Successful change management requires a large commitment from executives and senior managers, whether the change is occurring in a department or in a complete organization. One recent survey respondent said, a change effort cannot be optional for senior staff. They must lead or get out of the way. The new system will ultimately have to stand on its own feet, but every new system needs support and nurture.
Senior leaders can do the following for successful change management.
- Establish a clear vision for the change management process. Paint a picture of where the organization will end up and the anticipated outcomes. Make certain the picture is one of reality and not what people wish would occur.
- Appoint an executive champion who owns the change management process and makes certain other senior managers, as well as other appropriate people in the organization, are involved.
- Pay attention to the changes occurring. Ask how things are going. Focus on progress and barriers for change management. One of the worst possible scenarios is to have the leaders ignore the process.
- Sponsor portions of the change or the change management process, as an involved participant, to increase active involvement and interaction with other organization members.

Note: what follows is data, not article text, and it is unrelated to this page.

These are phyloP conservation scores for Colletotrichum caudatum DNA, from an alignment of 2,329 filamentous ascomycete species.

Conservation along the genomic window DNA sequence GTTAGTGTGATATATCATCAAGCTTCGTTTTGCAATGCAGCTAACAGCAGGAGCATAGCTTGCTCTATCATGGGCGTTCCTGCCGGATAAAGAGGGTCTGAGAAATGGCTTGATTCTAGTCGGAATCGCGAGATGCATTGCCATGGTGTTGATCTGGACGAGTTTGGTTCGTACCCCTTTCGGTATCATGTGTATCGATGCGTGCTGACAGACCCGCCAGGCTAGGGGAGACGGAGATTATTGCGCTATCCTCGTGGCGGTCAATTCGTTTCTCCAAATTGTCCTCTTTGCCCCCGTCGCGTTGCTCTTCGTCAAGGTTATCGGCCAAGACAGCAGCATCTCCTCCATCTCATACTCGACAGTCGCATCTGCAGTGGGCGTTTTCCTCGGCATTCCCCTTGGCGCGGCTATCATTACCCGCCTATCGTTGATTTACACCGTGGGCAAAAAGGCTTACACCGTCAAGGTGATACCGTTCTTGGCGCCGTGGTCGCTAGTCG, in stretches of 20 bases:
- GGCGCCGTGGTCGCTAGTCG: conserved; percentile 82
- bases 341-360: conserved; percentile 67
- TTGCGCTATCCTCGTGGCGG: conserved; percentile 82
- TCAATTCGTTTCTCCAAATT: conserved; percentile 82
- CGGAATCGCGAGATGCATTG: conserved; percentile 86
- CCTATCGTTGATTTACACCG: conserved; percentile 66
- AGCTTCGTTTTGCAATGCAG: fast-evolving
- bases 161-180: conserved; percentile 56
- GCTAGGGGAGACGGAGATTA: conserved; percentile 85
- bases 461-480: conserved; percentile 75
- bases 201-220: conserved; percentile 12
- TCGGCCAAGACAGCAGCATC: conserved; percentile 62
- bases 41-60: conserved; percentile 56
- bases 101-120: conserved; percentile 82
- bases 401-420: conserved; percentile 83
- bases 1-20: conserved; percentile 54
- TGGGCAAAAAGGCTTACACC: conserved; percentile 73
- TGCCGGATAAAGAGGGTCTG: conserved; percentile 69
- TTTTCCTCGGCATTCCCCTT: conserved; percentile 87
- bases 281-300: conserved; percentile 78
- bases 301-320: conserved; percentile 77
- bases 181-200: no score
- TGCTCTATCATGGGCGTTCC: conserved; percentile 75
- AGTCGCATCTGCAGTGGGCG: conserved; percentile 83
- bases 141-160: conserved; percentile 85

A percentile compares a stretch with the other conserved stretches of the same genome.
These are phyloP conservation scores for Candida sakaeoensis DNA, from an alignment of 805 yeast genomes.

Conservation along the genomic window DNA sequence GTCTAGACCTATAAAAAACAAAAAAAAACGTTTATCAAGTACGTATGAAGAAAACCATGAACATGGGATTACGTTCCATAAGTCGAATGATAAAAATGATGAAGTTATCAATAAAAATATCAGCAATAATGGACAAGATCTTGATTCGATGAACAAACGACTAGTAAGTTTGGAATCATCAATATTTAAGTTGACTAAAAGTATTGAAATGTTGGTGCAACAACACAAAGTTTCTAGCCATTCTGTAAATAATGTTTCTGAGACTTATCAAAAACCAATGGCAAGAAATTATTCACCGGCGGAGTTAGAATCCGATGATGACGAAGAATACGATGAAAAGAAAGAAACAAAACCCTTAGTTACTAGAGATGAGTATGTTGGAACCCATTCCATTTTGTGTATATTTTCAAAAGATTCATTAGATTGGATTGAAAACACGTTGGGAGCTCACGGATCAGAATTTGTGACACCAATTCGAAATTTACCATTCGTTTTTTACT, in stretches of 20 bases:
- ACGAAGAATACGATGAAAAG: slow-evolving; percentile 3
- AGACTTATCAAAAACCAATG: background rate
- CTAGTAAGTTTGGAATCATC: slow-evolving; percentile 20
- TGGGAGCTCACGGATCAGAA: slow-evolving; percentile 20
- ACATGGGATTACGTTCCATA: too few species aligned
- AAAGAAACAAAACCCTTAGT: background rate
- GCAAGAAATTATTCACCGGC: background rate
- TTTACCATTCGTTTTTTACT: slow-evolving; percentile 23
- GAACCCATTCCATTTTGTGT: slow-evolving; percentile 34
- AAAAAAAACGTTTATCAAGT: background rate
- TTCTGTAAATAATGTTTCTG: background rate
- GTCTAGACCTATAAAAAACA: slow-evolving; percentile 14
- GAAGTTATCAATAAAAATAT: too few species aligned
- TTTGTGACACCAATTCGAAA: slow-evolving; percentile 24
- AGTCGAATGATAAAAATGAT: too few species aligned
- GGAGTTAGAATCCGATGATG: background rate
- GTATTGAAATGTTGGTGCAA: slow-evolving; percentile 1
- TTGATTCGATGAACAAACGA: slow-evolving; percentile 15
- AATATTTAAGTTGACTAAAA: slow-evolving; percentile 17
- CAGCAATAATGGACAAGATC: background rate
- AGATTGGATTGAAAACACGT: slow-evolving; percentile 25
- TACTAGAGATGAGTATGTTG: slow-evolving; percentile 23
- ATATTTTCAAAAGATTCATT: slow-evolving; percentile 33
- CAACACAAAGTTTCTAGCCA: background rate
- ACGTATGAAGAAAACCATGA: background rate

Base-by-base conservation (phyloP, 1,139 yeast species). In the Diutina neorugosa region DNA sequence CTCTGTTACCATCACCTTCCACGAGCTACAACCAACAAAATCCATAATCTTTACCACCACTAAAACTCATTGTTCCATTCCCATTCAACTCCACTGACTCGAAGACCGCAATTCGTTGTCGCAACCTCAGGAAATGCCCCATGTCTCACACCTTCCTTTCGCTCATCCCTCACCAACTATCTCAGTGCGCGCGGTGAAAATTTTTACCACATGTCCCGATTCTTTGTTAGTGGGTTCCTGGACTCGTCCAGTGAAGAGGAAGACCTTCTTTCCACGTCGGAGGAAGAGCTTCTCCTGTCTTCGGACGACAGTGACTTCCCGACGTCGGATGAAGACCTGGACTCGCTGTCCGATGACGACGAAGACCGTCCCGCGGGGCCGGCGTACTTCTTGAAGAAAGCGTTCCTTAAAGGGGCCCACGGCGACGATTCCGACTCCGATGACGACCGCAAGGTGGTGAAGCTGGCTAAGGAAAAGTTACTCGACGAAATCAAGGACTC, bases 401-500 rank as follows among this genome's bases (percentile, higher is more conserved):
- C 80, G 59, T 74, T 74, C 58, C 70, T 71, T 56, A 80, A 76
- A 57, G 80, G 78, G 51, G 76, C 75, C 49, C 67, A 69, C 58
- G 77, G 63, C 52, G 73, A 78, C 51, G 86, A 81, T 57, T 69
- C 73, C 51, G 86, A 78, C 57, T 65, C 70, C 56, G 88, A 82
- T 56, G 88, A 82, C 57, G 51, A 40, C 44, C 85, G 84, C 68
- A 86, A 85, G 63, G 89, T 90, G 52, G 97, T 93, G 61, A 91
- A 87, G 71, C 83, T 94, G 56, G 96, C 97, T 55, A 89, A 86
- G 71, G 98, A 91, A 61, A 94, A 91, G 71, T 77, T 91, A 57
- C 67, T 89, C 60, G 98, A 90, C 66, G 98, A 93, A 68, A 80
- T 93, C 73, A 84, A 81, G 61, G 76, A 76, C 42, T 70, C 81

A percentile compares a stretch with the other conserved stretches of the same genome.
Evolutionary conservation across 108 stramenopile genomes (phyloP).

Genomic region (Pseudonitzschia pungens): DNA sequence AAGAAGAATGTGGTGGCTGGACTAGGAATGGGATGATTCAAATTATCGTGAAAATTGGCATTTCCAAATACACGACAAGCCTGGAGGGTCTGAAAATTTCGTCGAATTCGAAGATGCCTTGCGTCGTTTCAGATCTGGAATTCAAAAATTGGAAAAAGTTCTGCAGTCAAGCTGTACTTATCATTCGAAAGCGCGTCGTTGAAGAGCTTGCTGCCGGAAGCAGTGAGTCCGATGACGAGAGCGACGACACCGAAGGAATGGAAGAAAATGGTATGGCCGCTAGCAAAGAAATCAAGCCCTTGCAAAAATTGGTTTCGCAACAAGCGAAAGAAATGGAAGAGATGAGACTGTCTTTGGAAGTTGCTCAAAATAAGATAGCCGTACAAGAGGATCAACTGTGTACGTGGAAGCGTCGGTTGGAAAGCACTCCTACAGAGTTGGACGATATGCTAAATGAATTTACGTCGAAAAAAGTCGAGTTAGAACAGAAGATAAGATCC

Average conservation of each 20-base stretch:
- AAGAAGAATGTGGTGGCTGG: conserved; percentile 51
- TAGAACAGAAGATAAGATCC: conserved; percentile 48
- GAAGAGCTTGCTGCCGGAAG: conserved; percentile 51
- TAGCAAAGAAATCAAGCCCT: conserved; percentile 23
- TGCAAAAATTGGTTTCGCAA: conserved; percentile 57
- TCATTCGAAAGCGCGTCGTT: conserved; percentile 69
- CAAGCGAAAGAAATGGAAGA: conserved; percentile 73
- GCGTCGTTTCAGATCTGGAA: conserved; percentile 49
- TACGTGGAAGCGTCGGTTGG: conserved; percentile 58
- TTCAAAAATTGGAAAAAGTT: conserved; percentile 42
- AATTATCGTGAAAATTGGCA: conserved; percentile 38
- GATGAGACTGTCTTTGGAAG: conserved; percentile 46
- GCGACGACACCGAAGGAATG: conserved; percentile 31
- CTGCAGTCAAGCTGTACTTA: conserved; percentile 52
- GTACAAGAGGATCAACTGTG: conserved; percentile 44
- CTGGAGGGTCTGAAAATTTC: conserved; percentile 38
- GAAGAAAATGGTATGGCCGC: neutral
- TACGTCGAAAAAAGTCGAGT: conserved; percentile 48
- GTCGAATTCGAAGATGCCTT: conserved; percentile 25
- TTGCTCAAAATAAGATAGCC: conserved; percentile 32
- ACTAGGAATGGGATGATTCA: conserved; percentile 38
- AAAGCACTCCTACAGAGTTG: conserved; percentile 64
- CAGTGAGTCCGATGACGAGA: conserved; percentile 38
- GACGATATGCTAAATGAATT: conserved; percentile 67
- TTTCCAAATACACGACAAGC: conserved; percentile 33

- If personal or managerial actions or behaviors require change for the changes to take hold in the organization, model the new behaviors and actions. (Walk the talk.)
- Establish a structure which will support the change. This may take the form of a Steering Committee, Leadership Group, or Guiding Coalition.
- Change the measurement, reward, and recognition systems to measure and reward the accomplishment of new expectations.
- Solicit and act upon feedback from other members of the organization.
- Recognize the human element in the change. People have different needs and different ways of reacting to change. They need time to deal with and adjust to change. (Read Downsizing Survivors for additional information about the impact of change on staff.)
- Senior leaders must participate in the training that other organization members attend, but, even more importantly, they must exhibit their learning from the sessions, readings, interactions, tapes, books or research.
- Be honest and worthy of trust. Treat people with the same respect you expect from them.
More Information About Change Management
- Change, Change, Change: Change Management Lessons From the Field
- Executive Support and Leadership in Change Management
- Planning and Analysis in Change Management
- Communication in Change Management
- Change Management Lessons About Employee Involvement
- Build Support for Effective Change Management
- Change Management Tips
- Change Management Wisdom